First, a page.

Aplastic anemia and myelodysplastic syndrome are sometimes grouped together as "bone marrow failure states." Although patients with these disorders all have one or more peripheral blood cytopenias, aplastic anemia and myelodysplastic syndrome are distinguished by epidemiology, natural history, bone marrow histopathology, and response to therapy.

Acquired aplastic anemia does not preferentially afflict any age group. Patients typically present with one or more symptoms related to pancytopenia. These may include fevers and chills, fatigue, dyspnea on exertion, mucosal bleeding, or petechial rash.

The peripheral blood counts usually are severely reduced, and the bone marrow biopsy is severely hypocellular. The remaining marrow elements usually consist of lymphocytes and plasma cells. Hypocellular myelodysplastic syndrome and hypocellular acute myeloid leukemia (AML) are excluded by performing flow cytometry and cytogenetics on the bone marrow. Increased numbers of myeloblasts or chromosomal abnormalities should not be observed in aplastic anemia.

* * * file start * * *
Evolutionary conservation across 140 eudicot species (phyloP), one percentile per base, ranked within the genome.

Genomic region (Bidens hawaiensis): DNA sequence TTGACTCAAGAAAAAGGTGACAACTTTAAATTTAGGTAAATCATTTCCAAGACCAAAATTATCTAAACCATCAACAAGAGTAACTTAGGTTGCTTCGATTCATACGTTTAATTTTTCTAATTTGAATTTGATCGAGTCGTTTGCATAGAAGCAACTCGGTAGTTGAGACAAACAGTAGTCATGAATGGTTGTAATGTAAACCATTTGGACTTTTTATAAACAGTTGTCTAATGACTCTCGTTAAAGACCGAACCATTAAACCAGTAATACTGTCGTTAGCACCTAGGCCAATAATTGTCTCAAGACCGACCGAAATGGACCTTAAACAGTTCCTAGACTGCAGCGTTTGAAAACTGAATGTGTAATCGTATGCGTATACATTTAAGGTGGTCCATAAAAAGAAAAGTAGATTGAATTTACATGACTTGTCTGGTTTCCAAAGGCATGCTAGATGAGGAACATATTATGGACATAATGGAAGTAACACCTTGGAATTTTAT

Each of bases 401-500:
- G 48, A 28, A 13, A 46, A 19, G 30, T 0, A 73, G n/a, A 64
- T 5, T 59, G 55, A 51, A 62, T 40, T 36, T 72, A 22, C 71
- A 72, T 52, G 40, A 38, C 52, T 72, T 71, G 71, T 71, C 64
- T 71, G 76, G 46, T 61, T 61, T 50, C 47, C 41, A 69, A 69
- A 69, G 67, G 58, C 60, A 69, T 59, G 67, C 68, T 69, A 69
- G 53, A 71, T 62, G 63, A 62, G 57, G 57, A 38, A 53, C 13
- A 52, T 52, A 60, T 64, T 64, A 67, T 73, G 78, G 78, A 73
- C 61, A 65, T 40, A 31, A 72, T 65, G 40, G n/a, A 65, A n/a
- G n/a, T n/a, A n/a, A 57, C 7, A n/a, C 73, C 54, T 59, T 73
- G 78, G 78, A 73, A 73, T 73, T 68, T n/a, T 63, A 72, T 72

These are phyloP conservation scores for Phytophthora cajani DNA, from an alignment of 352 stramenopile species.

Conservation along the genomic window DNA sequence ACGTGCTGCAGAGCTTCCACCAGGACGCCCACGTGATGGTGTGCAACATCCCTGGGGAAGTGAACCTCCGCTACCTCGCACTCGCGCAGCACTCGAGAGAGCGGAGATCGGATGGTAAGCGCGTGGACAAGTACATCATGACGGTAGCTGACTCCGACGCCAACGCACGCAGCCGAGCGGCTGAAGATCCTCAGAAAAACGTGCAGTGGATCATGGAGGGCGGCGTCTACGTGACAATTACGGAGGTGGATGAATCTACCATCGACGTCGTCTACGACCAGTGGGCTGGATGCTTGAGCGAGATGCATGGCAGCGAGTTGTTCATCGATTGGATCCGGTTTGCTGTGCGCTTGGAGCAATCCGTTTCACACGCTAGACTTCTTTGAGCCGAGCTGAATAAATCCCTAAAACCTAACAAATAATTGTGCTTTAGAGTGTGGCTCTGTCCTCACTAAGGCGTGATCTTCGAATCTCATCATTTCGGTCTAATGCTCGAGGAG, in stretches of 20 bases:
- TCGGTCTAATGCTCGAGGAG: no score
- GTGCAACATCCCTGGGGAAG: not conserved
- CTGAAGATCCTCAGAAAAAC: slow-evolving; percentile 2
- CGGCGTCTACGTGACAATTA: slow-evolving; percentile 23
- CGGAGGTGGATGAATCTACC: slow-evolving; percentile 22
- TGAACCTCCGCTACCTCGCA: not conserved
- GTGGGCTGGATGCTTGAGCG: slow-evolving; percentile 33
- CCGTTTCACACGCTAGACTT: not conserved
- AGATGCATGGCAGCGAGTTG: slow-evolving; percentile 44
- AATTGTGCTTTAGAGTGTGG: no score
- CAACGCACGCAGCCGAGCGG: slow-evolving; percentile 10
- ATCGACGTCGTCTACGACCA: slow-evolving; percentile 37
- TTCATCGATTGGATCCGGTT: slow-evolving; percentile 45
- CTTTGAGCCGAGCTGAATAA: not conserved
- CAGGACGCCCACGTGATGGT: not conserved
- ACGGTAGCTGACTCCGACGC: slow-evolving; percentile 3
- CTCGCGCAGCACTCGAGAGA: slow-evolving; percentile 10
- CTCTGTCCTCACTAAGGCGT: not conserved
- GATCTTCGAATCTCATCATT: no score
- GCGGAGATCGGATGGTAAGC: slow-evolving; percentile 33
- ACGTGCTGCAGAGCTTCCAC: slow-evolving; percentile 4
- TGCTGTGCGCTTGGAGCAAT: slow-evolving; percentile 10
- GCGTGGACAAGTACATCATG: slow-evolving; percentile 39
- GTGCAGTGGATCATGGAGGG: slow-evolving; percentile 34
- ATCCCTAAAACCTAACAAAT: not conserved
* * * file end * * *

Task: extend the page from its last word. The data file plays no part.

In contrast to aplastic anemia, the incidence of myelodysplastic syndrome increases dramatically with age, and the majority of patients are elderly. They most commonly present with symptomatic anemia or incidentally noted peripheral blood abnormalities. Reticulocytopenic anemia is the most common laboratory abnormality; the red cells can be macrocytic, microcytic, or normocytic. Causes of megaloblastic anemia (vitamin B12 or folate deficiency) should be excluded when macrocytosis is present, and iron deficiency, anemia of chronic disease, or thalassemia minor should be considered in the setting of microcytosis.

Neutropenia and thrombocytopenia are variably present in myelodysplastic syndrome, but are more commonly associated with advanced disease. Thrombocytosis may occur in certain myelodysplastic syndrome subtypes, including those with an isolated 5q-cytogenetic abnormality or with increased numbers of ringed sideroblasts in the bone marrow.